Woody Allen’s latest, Café Society, is a tragicomic look at love and regret, set on the fringes of showbiz. The film, gorgeously photographed by three-time Oscar-winner Vittorio Storaro, gives the warm glow of nostalgia to the period in which (while the working class struggled to put food on the kitchen table) Hollywood movers and shakers lived the high life. It’s a world where outsiders can quickly become insiders, but may lose something important in the process. Jesse Eisenberg, as a gawky New York kid who tries going Hollywood, makes a perfect neo-Woody surrogate, and Kristen Stewart has a fresh loveliness that explains why she gets under men’s skin. But I want to focus on Steve Carell, playing superagent Phil Stern. He’s a Hollywood success story, a wheeler-dealer who’s always too busy juggling calls from Ginger Rogers and Adolph Menjou to complete a conversation with whoever’s right in front of him.
I’ve got agents on the brain right now, because I’ve just finished reading a fascinating business book by my friend and colleague, Marina Krakovsky. In The Middleman Economy: HowBrokers, Agents, Dealers and Everyday Matchmakers Create Value and Profit, she argues that we are all middlemen (or, I suppose, middlewomen) in one way or another, whether we work in business, in education, as realtors or as nannies. Using lots of real-world examples, she cleverly categorizes various ethical middleman functions as The Bridge (“Spanning the Chasm”), The Certifier (“Applying the Seal of Approval”), The Enforcer (“Keeping Everyone Honest”),. The Risk-Bearer (“Reducing Uncertainty”), The Concierge (“Making Life Easier”), and The Insulator (“Taking the Heat”). Discussing this last category, she introduces powerful sports agent, Drew Rosenhaus, whose abrasive personality—as used in support of his many star clients within the National Football League—inspired an important character in the film Jerry Maguire. Rosenhaus makes no apologies for his outrageous verbal attacks on team management. He sees these as serving his clients’ interests: on their behalf he can take the heat for his own rants, saving the athletes from burning their bridges with their teams.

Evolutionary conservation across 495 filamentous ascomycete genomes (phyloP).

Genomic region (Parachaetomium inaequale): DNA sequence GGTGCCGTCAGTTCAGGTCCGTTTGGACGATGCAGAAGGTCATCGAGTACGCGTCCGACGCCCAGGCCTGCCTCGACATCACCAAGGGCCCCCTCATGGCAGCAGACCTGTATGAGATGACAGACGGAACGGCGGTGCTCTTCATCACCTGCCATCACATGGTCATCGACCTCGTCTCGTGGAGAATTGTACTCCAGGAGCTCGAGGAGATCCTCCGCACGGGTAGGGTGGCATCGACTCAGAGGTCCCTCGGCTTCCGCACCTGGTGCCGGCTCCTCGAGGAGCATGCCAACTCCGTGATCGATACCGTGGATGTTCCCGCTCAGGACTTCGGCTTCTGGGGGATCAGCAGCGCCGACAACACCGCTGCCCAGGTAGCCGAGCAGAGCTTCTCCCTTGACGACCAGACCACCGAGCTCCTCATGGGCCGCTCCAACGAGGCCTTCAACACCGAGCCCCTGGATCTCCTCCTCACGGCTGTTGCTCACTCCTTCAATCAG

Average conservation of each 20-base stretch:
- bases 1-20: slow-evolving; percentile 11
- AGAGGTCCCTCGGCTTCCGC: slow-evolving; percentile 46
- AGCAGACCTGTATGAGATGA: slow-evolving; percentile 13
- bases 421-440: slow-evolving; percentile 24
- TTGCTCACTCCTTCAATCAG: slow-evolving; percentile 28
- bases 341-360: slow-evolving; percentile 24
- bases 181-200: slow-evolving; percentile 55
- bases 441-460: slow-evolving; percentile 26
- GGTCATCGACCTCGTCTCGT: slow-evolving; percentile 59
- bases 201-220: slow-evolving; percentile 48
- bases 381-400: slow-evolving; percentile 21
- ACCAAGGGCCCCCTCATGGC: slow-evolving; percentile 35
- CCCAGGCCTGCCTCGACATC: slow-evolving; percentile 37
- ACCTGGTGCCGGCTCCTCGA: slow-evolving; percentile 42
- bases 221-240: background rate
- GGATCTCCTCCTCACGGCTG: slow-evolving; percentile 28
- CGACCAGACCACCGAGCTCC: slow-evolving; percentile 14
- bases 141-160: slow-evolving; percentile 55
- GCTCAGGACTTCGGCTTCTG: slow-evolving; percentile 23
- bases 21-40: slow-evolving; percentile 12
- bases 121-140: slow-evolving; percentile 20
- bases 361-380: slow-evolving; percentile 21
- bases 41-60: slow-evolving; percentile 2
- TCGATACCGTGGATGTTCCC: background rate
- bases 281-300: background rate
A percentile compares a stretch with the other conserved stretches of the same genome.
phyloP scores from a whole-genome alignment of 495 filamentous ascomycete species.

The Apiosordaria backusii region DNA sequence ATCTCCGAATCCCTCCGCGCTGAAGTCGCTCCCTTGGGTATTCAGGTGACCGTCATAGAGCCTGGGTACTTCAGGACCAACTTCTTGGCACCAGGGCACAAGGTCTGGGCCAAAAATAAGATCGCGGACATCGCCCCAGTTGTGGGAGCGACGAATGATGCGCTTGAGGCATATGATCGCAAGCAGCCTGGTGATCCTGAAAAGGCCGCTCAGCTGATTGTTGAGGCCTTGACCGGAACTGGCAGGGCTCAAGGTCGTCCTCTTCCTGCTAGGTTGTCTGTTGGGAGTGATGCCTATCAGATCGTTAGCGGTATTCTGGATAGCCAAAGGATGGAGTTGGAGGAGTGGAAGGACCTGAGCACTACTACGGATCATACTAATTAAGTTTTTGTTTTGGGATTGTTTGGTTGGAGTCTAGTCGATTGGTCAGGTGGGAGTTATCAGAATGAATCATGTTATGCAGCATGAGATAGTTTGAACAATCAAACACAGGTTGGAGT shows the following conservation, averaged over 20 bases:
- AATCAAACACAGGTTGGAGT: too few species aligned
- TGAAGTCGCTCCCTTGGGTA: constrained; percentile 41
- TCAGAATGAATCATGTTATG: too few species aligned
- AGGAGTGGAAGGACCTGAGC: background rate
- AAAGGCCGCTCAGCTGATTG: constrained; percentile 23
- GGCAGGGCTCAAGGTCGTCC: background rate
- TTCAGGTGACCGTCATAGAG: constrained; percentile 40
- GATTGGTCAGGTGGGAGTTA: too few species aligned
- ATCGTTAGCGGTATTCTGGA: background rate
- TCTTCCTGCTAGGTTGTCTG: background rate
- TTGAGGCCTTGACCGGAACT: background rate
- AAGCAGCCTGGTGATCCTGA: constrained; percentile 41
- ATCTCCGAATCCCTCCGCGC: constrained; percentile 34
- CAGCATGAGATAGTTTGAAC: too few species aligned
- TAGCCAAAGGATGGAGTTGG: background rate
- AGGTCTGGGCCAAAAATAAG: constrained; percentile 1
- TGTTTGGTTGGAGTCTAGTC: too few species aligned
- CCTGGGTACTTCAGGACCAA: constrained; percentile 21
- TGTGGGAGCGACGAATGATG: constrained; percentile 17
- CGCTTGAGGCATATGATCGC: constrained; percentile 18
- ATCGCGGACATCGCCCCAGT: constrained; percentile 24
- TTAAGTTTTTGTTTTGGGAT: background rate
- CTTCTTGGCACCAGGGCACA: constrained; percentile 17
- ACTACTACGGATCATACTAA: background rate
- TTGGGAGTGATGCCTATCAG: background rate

Marina deals with the positive outcomes that result from middlemen’s maneuvering. Leave it to Hollywood, of course, to focus on situations in which middlemen find they can’t stomach their in-between position. George Clooney has made something of a specialty of portraying the man in the middle, in such films as Michael Clayton (2007) and Up in the Air (2009). In both he plays a fixer charged with smoothing over something that’s illegal, or at least profoundly unpleasant (like the firing of a firm’s longtime employees). Eventually, of course, his character sees the light. Then there’s Tom Hanks, another of Hollywood’s traditional good guys, who in Bridge of Spies (2015) reluctantly takes on the task of defending a Soviet spy in an American courtroom, and somehow emerges unscathed by the process.
Steve Carell’s agent-character in Café Society doesn’t seem to be doing anything that’s either illegal or profoundly distasteful. But there’s the acute sense that his in-between position has turned him into both a sycophant and a poseur, one who’s forever sucking up to those above him and lording it over those who haven’t reached his level. He gets richly rewarded (romantically and every other way), but perhaps loses his soul. Just like another of the film’s characters: his brother Ben. Ben is a Brooklyn mobster who takes care of business when someone needs to be taught a lesson. If you need help with a noisy neighbor, for instance, just say the word. But I don’t think Marina Krakovsky has this kind of middleman in mind.